The second ‘Geogramblings’ blog video takes at an event that is currently dominating the news and has everyone speculating - the 2019 Novel Coronavirus (COVID-19). As is typical with such events, the media is awash with news and updates - while here, I take a look at the issue from a geographical point of view.
#Climate Attribution & the #AustraliaBushfires - Can we blame #climatechange? Ft @BBCWorld's #DigitalPlanet, @ClimateSignals @CarbonBrief @Jennnnnn_x. Thx to @Weatherquest_uk for supporting my first video! Check it out 🙂
#GeographyTeacher #DecadeInReview 2010-19 (Pt 2) - Nos 5 to 1 in my top-ten run-down of noteworthy 'geographical' items of the past decade. Ft. @StrikeClimate @BirdgirlUK @BBCWorld #DigitalPlanet @Gapminder @MetOffice @ClimateSignals
It was the decade within which I started this blog, and followers of it have been welcomed to be privvy to my, very personal, journey that has taken place. I'll neither be reflecting on that nor just simply giving highlights of posts that I've made. So forget the run-down of the top pop-hits of the … Continue reading Geographical Decade Review: 2010-2019 (Part 1)
With @COP25CL #COP25 in full swing, a throwback to an #NGSS workshop by one of the talented @exploratorium Teacher Institute staff back in 2018, demonstrating a range of strategies that makes CO2 graphical data a lively conversation piece. A very useful set of resources for teaching #climatechange.
Click on “View original post” to get the full breakdown and tutorial!
In relation to my previous post, I wanted to focus on one of the Exploratorium Teacher Institute STEM NGSS Conference sessions in more detail as it is directly relevant to all UK GCSE Geography syllabuses. Also it was a pretty cool piece of professional development and worth sharing with folks back home!
The ‘Trends and Correlation in Environmental Data’ session presented by Lori Lambertson ticks a lot of boxes: various topics about climate change and the carbon cycle; graphical and enquiry skills… Let me take you through it.
1. The ‘anchoring phenomenon’
Lori starts us off by stating that the basis of the session will be a graph that we will all be contributing too, calling this graph an ‘anchoring phenomenon’. Now this term was new to me (whether it’s new to my UK Science teaching colleagues, I don’t know!).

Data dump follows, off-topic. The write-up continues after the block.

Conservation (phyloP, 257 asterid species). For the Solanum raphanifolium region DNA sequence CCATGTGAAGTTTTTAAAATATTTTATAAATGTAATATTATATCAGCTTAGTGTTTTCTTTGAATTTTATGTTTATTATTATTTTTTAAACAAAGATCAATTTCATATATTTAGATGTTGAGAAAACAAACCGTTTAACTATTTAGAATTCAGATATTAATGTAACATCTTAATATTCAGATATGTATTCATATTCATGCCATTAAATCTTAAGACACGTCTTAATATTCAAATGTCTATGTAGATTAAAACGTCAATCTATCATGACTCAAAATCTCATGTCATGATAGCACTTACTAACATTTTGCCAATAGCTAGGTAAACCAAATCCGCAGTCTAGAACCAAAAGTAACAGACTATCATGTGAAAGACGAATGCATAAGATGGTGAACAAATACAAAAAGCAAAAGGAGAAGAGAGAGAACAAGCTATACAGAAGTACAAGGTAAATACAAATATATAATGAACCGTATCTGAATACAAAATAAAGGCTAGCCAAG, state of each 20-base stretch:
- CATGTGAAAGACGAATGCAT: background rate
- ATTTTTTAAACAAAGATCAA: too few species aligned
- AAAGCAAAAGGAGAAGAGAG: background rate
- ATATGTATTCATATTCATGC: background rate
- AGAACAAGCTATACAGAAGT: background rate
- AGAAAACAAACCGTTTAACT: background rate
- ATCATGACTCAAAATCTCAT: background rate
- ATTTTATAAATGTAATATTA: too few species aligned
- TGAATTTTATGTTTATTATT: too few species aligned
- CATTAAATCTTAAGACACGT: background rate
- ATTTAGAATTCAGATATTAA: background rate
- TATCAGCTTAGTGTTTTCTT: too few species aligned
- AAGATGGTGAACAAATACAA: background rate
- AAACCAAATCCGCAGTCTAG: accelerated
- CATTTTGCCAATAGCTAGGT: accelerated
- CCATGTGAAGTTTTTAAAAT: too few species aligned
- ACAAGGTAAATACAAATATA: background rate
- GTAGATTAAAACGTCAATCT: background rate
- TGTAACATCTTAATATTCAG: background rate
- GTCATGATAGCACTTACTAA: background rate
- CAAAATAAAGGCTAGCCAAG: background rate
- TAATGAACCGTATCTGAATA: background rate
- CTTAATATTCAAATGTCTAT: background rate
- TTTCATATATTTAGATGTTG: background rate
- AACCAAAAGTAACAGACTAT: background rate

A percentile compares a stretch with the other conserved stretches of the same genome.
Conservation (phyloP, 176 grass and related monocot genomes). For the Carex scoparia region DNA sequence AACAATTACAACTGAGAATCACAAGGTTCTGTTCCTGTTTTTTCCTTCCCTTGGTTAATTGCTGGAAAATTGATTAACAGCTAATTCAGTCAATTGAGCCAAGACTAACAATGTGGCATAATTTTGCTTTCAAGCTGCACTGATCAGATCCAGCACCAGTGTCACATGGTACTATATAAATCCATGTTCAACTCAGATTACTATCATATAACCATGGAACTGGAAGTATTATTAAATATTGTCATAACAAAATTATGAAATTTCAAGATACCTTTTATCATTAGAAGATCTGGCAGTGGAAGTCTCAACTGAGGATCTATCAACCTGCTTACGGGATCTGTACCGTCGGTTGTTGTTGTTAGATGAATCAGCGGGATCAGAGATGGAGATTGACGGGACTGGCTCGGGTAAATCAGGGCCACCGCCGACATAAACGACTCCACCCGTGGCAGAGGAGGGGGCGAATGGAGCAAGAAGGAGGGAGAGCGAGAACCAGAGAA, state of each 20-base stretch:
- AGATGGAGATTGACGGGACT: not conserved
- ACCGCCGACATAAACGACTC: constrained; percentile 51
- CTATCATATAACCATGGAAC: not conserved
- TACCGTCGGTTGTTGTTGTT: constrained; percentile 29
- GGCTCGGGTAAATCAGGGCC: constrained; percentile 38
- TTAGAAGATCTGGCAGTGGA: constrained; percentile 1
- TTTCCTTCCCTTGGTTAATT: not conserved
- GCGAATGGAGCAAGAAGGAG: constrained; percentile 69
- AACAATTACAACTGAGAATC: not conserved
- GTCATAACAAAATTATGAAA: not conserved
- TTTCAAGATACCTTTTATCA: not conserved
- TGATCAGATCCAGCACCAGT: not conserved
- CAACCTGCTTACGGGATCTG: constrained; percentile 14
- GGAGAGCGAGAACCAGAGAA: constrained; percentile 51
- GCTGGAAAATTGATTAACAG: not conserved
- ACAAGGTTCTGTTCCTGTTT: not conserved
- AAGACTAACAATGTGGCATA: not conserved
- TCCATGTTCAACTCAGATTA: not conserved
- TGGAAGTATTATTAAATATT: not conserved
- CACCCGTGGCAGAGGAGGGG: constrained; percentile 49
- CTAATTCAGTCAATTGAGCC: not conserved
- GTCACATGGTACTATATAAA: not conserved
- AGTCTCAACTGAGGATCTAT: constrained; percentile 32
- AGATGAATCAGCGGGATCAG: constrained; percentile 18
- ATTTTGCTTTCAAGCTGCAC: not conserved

First it’s useful to define the term ‘science phenomena’…
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Did you know that this week is ‘Antarctica Week’? Here’s a post from two years ago that contains a fantastic ‘letter’ written by someone who works with the British Antarctic Survey (BAS). He’s also not a bad at taking a snap or two – so go ahead and click on the “View Original Post” link and enjoy reading his experiences and looking at some fabulous images in honour of Antarctica Week!
In Part 2 I’ll talk a little about the scientific importance of studying the Arctic and Antarctic, and treat you to a ‘letter’ from a close friend of mine who is currently in Antarctica with British Antarctic Survey! (Part 1 here)…
As a human race we live in microcosms with microcosms. Individually we are very self-centered. While that gives us traits to be equally ashamed and proud about, it can narrow the focus.
Think what you know about the Arctic and Antarctica for example. How did you come about that knowledge? If it’s because you’ve seen either for yourself, you’re only 0.03% of the world’s population who has that first-hand experience (assumptions made, like every visit was a single individual in 2016-17). Last year (2016-17) the number of visitors to Antarctica was 44,202. So the vast majority of what we know, as the general public, comes from…
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A throwback to this post 2 years ago, sparked by news of an upcoming
@BBC documentary about ‘Climategate’ – Thursday 14th November 2019 at 9pm on BBC4 (https://bbc.co.uk/programmes/m000b8p2).
Whatever opinion anyone may have about science, what is indisputable is that modern humans simply could not exist without it. Even groups who chose to reject science as a way of life cannot be 100% free of it, but I’m not going down that long and winding road which ends up pointing out the many benefits of science enjoyed by people who are hostile to it. Those in who hold anti-vaccine or climate-skeptic ideals are not necessarily anti-science, so that debate would be unhelpful.
It is fascinating to me why people do reject certain aspects of science or even the scientific process outright. After-all, science conducted honestly and methodically is the pursuit of the absolute truth. But this is where I think science is its own worst enemy – and that’s due to people tending to pick out their own truths that back up their beliefs.
I’ve engaged in…
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Arguably, current affairs mean that the time for pause and substantiated critical thought is more important than ever. Social media in particular is full of quick judgements and prejudice on one hand, and unfortunately down-right nastiness and abuse on the other. Perhaps there is little that can be done with those who engage in the … Continue reading Breathe, think, consider, tweet
Global Climate Strike (Friday 20th September): My open letter to school leaders.
Setting myself a challenge to name apparently arbitary regions of Europe led me to realise that identity is an important aspect of 'place'. Do you think you could have a go?